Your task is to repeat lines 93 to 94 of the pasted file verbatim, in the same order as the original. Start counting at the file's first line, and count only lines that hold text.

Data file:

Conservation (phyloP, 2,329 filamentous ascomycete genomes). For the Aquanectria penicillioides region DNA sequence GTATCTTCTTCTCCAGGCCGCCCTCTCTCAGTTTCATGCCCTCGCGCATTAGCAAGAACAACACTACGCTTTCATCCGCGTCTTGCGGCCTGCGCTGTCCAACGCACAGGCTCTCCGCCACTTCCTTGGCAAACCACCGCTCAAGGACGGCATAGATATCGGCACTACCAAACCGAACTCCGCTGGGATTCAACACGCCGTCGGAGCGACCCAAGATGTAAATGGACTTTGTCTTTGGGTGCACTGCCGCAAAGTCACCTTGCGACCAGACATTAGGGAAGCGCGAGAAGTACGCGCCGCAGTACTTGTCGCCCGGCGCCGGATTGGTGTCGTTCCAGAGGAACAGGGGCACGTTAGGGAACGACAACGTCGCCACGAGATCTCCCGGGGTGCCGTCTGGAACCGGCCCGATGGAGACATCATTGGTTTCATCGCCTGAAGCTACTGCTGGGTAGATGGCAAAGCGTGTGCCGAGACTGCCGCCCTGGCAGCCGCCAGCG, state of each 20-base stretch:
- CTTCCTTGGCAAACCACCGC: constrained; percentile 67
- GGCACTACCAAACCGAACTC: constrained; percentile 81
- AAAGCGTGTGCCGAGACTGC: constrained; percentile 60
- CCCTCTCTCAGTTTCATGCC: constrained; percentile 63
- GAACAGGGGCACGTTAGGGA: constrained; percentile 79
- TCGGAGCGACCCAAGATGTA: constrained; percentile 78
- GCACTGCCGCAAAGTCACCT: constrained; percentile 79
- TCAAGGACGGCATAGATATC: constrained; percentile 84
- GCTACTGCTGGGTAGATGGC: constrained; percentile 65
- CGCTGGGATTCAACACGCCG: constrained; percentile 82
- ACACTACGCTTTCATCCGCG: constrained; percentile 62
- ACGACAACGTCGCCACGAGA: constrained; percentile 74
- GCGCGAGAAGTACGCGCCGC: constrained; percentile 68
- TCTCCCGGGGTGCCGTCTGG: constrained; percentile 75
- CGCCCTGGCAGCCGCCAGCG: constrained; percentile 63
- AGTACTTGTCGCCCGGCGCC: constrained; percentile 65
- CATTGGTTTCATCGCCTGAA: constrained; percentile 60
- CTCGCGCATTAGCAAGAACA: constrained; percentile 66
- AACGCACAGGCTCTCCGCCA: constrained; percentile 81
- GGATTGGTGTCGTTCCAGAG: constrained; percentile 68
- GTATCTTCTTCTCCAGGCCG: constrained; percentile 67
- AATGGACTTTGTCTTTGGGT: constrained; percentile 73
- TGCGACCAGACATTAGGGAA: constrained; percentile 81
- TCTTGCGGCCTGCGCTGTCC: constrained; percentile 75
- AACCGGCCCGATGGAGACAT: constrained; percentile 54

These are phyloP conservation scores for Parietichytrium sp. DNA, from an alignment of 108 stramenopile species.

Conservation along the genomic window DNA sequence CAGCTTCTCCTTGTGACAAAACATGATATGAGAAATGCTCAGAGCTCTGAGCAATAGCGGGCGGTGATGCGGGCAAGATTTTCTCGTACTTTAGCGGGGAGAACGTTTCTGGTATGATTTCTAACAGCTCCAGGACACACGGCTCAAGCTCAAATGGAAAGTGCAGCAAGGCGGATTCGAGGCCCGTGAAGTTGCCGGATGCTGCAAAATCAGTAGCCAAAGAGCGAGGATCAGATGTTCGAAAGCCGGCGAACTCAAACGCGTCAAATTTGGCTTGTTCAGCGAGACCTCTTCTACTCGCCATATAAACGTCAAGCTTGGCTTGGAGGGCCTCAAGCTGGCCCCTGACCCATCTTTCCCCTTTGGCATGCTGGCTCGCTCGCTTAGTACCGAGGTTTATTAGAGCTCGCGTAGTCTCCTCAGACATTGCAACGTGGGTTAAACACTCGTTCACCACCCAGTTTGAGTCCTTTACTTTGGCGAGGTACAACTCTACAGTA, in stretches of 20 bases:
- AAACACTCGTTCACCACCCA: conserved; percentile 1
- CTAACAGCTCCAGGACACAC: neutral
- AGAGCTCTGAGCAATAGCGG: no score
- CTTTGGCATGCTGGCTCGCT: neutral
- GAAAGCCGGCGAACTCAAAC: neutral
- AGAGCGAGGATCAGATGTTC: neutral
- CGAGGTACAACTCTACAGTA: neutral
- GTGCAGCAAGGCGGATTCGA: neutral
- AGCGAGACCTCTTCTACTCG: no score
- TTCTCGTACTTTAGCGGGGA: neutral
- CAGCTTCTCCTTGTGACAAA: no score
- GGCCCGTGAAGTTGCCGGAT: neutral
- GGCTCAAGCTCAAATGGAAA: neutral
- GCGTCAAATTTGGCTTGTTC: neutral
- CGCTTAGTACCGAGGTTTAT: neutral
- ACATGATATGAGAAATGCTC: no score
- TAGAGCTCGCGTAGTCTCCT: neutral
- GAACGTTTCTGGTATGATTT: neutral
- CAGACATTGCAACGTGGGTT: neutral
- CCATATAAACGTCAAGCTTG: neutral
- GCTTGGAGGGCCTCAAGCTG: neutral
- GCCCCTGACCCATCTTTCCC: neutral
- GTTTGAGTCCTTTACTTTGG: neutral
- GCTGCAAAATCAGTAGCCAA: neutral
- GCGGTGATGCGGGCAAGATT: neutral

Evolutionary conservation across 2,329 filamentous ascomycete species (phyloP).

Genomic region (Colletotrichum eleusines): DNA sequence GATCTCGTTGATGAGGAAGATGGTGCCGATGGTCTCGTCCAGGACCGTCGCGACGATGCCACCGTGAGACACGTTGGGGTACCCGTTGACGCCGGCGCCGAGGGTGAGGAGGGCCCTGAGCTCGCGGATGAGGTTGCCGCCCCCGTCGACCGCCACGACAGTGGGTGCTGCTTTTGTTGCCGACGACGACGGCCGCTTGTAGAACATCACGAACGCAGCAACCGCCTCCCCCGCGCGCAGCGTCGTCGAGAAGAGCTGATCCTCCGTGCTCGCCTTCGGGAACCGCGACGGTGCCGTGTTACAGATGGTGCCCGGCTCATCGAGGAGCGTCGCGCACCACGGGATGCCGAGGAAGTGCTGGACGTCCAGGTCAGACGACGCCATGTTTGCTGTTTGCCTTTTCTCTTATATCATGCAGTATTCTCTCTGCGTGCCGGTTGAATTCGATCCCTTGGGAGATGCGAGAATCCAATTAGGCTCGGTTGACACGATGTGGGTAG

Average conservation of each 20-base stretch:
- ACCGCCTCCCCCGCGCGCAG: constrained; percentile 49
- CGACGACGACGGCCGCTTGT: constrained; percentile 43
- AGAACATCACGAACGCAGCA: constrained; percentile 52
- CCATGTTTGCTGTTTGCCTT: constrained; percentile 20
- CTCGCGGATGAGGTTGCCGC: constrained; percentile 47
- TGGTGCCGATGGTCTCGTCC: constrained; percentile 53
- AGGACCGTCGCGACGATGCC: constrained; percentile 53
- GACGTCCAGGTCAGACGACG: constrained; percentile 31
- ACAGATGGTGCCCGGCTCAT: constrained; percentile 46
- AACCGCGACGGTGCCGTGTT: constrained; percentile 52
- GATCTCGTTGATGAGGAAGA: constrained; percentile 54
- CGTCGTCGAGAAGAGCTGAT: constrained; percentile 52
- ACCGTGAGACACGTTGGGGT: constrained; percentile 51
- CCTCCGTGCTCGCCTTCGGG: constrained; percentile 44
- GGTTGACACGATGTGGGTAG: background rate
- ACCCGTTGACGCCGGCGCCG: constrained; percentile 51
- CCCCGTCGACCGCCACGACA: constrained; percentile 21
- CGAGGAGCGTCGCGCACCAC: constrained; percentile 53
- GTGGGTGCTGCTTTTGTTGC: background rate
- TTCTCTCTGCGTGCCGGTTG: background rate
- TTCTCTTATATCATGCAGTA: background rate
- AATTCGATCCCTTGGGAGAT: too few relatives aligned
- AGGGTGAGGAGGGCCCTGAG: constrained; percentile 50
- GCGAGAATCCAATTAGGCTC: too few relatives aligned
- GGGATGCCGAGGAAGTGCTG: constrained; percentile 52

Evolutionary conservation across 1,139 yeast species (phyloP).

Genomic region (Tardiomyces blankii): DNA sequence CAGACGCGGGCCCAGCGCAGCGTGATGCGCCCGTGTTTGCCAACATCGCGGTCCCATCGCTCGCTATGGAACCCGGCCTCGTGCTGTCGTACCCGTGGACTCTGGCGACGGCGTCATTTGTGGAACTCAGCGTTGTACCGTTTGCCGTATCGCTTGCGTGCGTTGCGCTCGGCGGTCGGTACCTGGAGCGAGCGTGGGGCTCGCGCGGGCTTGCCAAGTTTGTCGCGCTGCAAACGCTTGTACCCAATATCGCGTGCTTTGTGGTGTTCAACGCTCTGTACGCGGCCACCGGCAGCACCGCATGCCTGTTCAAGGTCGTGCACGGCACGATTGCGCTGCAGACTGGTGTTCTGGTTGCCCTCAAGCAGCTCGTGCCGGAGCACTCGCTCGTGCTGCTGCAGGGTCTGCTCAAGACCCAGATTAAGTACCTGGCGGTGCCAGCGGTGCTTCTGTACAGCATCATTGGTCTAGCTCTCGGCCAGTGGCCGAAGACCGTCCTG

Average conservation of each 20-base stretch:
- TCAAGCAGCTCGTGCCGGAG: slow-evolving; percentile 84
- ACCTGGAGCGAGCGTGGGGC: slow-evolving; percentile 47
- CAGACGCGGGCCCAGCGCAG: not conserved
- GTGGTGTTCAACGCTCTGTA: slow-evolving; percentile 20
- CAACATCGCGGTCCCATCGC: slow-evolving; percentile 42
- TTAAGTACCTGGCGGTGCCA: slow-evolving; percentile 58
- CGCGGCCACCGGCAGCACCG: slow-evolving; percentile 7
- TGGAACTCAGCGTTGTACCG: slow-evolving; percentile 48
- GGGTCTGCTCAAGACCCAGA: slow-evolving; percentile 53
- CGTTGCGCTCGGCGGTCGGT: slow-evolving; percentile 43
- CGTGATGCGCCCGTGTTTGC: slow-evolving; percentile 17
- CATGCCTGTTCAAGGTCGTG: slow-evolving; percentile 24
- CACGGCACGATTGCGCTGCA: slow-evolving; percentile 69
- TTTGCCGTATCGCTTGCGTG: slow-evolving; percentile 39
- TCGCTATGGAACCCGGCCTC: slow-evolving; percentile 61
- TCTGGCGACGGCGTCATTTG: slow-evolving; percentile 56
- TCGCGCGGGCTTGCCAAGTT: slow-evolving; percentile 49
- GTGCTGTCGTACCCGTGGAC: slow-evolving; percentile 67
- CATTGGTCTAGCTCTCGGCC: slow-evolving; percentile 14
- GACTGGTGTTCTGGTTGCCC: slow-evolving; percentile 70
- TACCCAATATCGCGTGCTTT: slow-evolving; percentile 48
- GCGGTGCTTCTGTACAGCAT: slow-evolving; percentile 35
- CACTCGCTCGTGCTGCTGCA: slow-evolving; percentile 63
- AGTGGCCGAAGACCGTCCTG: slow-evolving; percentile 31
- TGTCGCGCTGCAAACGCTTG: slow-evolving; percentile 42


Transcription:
- GGGTCTGCTCAAGACCCAGA: slow-evolving; percentile 53
- CGTTGCGCTCGGCGGTCGGT: slow-evolving; percentile 43